Book of Mormon Notes– How deep can you dig?

2008, September 13

“A Short Response to Richard Packham’s ‘A Response to Orson Scott Card’s article: Book of Mormon: Artifact or Artifice?'” by grego

“A Short Response to Richard Packham’s ‘A Response to Orson Scott Card’s article: Book of Mormon: Artifact or Artifice?'”

by grego

Card’s article is at
Packham’s article can be found here:

Packham does have a few points, sure. And reading Card’s article, I did not get the impression that it was perfect or impeccable (see my previous post on it for an example). But if it isn’t, neither is Packham’s–but to a much lesser degree. In making his points, Packham also does a lot of what I’m going to do: refer readers to other writers/ authors. Unlike what Packham does, I’m going to refer you to writers who seem much more fair, honest, and scholarly. Packham also avoids many of the stronger points in Card’s argument; likewise, I’ve avoided some of the lengthy and more complex points of Packham’s article. But, I will show that the ones Packham actually does take on, are often done so in an elementary, illogical, and incomplete fashion.

Still, it would not be fair to extrapolate my judgment of these few, to the many points in Packham’s article that I haven’t answered here; yet it would be fair to keep this judgment of the few in mind, when considering the many.

Let’s start:

Packham: “…Card begins his analysis of its authenticity:
‘Either Joseph Smith’s account is true, or it isn’t. Either the witnesses who said they saw the plates lied, or they didn’t.’

These are false dilemmas. Two sentences and two logical fallacies. Smith’s account could be partly true and partly false.”

grego: And that would make Smith’s account… “isn’t true”. (I’ll agree with the second sentence, though.) Now, if Card had said “All true or all false”, I’d have agreed with Packham; but Card didn’t.

Packham: “Card then proceeds to show elements of the Book of Mormon which do not reflect the ideas of 1820s America. This is one of his principal arguments. His first example is when Amaleki turns over the records to King Benjamin. Card says:
“[Turning over records to a king] is something that would certainly not be a cultural idea available to Joseph Smith. You don’t turn ancient records over to kings in the world of the 1820s in America. Kings would have nothing to do with ancient records. You would turn ancient records over to a scholar. ”

Card overlooks the fact that the author of a fiction about times when there were kings will certainly realize that the fictional culture which he is creating would have different ideas and customs from his own. (grego: And yet, Card shows over and over in his article that this is not the case!) Smith’s notion of a king (especially a righteous king such as King Benjamin was supposed to be) having sacred records has an excellent model in the story of righteous King Josiah (2 Kings 22), to whom the priest Hilkiah delivered the sacred record which was found in the temple. Card’s argument makes Smith too stupid.”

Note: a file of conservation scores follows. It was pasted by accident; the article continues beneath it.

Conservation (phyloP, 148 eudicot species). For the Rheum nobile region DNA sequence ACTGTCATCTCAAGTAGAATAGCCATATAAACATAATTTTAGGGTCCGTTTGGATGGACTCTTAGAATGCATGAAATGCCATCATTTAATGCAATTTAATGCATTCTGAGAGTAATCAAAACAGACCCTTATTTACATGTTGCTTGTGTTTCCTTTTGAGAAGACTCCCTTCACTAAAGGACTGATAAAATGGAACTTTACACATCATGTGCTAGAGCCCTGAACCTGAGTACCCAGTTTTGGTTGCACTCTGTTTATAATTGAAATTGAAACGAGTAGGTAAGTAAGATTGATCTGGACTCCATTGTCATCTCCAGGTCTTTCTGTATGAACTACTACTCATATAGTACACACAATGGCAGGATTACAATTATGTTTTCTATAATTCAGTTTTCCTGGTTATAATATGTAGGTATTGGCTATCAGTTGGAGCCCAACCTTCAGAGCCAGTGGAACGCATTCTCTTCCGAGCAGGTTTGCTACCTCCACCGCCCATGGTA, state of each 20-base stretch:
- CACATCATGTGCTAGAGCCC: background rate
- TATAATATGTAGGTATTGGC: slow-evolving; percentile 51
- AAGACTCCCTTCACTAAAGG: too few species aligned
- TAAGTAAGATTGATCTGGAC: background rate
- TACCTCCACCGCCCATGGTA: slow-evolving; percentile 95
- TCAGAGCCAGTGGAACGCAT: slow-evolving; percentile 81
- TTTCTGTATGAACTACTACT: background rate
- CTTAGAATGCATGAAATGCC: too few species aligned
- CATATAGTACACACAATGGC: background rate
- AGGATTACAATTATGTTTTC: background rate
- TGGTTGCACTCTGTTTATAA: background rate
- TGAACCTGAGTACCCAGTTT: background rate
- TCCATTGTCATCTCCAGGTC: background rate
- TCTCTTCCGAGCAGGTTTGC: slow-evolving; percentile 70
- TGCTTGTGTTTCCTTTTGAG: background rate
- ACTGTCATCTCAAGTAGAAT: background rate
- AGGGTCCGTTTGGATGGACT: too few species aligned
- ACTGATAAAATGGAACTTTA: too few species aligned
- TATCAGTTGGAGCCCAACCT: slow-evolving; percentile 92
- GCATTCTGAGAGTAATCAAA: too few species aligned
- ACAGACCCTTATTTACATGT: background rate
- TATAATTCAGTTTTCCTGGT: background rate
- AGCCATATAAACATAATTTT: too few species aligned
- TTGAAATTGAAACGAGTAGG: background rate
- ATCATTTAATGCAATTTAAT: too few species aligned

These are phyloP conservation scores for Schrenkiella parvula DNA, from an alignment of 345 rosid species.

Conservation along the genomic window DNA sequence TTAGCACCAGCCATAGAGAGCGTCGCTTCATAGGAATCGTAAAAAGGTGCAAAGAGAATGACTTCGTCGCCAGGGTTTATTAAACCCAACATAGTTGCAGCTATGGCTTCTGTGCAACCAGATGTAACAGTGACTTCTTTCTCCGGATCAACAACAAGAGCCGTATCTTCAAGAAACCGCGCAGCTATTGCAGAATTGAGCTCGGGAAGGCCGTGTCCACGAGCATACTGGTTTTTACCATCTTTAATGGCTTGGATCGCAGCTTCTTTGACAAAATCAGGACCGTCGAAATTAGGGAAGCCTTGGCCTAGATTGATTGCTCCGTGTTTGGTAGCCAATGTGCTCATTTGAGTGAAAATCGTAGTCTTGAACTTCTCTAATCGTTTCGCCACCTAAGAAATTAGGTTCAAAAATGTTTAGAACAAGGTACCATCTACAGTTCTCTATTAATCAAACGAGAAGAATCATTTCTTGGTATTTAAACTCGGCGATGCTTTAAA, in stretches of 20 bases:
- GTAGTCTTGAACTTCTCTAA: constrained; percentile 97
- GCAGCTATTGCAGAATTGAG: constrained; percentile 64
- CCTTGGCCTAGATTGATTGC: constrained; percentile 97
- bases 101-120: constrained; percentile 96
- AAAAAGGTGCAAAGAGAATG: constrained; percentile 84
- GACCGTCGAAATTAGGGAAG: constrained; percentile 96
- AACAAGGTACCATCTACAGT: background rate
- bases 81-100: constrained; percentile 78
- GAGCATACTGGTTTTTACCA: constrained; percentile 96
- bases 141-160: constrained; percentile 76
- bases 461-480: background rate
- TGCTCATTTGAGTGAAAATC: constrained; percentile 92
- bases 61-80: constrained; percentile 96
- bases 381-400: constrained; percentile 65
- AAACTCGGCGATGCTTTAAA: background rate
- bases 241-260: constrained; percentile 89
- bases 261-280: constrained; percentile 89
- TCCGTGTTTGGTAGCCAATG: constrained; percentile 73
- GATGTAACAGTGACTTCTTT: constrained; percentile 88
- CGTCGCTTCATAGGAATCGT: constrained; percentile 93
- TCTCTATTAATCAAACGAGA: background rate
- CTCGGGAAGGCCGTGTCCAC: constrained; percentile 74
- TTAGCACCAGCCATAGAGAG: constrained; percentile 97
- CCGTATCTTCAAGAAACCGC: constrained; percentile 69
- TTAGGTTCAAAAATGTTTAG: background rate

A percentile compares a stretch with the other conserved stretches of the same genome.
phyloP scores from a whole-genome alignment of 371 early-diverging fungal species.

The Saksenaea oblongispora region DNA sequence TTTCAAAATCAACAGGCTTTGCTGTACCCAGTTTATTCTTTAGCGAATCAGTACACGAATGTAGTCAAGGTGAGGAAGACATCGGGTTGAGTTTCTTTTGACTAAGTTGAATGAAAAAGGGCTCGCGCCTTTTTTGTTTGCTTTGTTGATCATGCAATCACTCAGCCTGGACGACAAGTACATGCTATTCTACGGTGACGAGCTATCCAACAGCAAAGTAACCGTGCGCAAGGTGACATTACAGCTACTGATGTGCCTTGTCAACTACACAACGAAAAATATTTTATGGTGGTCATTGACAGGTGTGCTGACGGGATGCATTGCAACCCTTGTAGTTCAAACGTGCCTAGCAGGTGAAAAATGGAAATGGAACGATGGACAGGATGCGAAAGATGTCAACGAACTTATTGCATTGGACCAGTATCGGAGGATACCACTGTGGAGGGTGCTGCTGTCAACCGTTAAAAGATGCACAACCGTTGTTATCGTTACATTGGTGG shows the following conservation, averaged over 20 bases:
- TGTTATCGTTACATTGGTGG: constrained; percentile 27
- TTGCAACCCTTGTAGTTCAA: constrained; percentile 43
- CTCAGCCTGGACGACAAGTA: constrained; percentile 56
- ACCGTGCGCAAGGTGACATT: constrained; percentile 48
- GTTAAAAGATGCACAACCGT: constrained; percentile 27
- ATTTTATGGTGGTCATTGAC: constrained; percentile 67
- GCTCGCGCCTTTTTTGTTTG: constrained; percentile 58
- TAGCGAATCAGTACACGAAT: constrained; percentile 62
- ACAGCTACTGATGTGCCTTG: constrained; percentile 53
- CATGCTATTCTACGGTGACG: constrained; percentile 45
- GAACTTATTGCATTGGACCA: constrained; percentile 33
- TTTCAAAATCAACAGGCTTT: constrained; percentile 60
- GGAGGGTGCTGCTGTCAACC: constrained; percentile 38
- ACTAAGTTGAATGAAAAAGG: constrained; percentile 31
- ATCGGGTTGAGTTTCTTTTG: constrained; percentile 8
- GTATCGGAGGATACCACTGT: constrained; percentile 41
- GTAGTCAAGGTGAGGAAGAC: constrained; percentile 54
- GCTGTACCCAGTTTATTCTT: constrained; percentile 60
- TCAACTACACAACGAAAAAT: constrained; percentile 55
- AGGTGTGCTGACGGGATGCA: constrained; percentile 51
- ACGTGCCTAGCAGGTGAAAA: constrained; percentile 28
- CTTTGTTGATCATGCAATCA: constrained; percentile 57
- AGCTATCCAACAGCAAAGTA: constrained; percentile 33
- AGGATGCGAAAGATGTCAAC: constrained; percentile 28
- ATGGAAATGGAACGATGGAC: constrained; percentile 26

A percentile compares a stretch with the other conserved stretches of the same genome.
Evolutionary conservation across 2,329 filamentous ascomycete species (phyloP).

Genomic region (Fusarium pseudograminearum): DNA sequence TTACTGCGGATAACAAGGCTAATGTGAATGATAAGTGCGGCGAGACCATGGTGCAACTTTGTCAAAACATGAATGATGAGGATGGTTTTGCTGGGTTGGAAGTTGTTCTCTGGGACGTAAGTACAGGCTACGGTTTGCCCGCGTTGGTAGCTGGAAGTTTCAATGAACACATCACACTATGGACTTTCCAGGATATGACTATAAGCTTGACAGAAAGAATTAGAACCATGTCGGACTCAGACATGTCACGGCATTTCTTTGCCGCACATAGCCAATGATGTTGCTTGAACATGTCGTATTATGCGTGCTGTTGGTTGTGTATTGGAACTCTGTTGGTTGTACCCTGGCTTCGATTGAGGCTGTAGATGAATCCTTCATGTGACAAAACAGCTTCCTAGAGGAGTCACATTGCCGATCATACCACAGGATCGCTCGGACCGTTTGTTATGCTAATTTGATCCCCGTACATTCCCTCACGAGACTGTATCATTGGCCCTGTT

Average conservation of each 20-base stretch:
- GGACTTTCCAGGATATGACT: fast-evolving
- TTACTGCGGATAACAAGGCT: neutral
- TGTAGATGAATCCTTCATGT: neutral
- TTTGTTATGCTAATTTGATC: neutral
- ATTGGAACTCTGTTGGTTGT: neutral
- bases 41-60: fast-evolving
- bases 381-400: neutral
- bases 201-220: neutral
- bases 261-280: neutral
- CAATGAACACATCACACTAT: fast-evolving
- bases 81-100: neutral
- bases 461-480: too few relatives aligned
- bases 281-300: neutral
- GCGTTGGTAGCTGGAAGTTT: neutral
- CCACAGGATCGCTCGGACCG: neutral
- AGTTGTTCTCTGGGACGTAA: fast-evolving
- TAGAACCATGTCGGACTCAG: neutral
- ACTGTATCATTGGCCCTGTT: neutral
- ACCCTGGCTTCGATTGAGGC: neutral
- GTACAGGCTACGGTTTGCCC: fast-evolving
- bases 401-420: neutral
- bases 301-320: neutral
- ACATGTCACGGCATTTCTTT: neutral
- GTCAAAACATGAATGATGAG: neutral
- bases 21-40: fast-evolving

grego: Here are two typical anti-Mormon methods at work: “‘it came from the Bible’ vs. ‘it came from 1820’ vs. ‘it came from Spalding’ and ‘it came from Ethan Smith’ (even though it more likely came from Frost’); and “‘Joseph Smith was very smart’ vs. ‘Joseph Smith was very stupid'”. Yes, I guess it’s ok, but in doing so, the reader is continually see-sawed up and down, and might, after getting dizzy, really start to wonder what the ride was all about. And often, the ride gets so dizzy, the same author forgot he just oxymoronically used one explanation in front of the other… If Joseph Smith sounds like the Bible, he plaigarized it; if he doesn’t, then either he consciously decided not to sound like the Bible, or else he got it from the devil. Guilty as charged every time–no matter what the charge!

Maybe it’s examples like this where I see the critics must admit that Joseph Smith had an “almost” divine ability to pilfer things. I mean, of all the things Joseph Smith *could* have pilfered, he happened to choose the right ones–every time so far. It’s like winning the grand lottery: he just happened to pick the right twenty two-digit numbers in order, when every “expert” was telling him he was stupid and the numbers were wrong–but when every digit starts showing up right, see, he was only very lucky or somehow very smart to have chosen that correct number. Or, the devil told him the numbers to pick…

So, an “excellent model”, eh? Let’s see: Hilkiah saw that the king was supposed to be doing some things he wasn’t doing, so he gave him the book that he found, so he could repent.
Amaleki had the sacred records/ scriptures; they were full; he handed them over to king Benjamin.
Ok, there’s a parallel, but is it that strong? Did Joseph Smith just strip this out from the Old Testament?

This is also different than other examples we see in the Book of Mormon, such as where the prophets (such as Abinadi) preach against the king.

Where is Huldah the prophetess (or Deborah or similar woman prophet) in the Book of Mormon, and in this story of the plates and their purpose? Oh, that’s right, I remember Packham saying: “…The principal themes of the Book of Mormon are the preaching of the gospel to sinners, and the many wars between the righteous and the wicked. Those are male-dominated areas, and they were also male-dominated in America of the 1820s. It is only males, in the Book of Mormon, and in Smith’s day, and in Smith’s church, who did the preaching and the fighting.” That’s why no women are in the Bible, also. Whoops…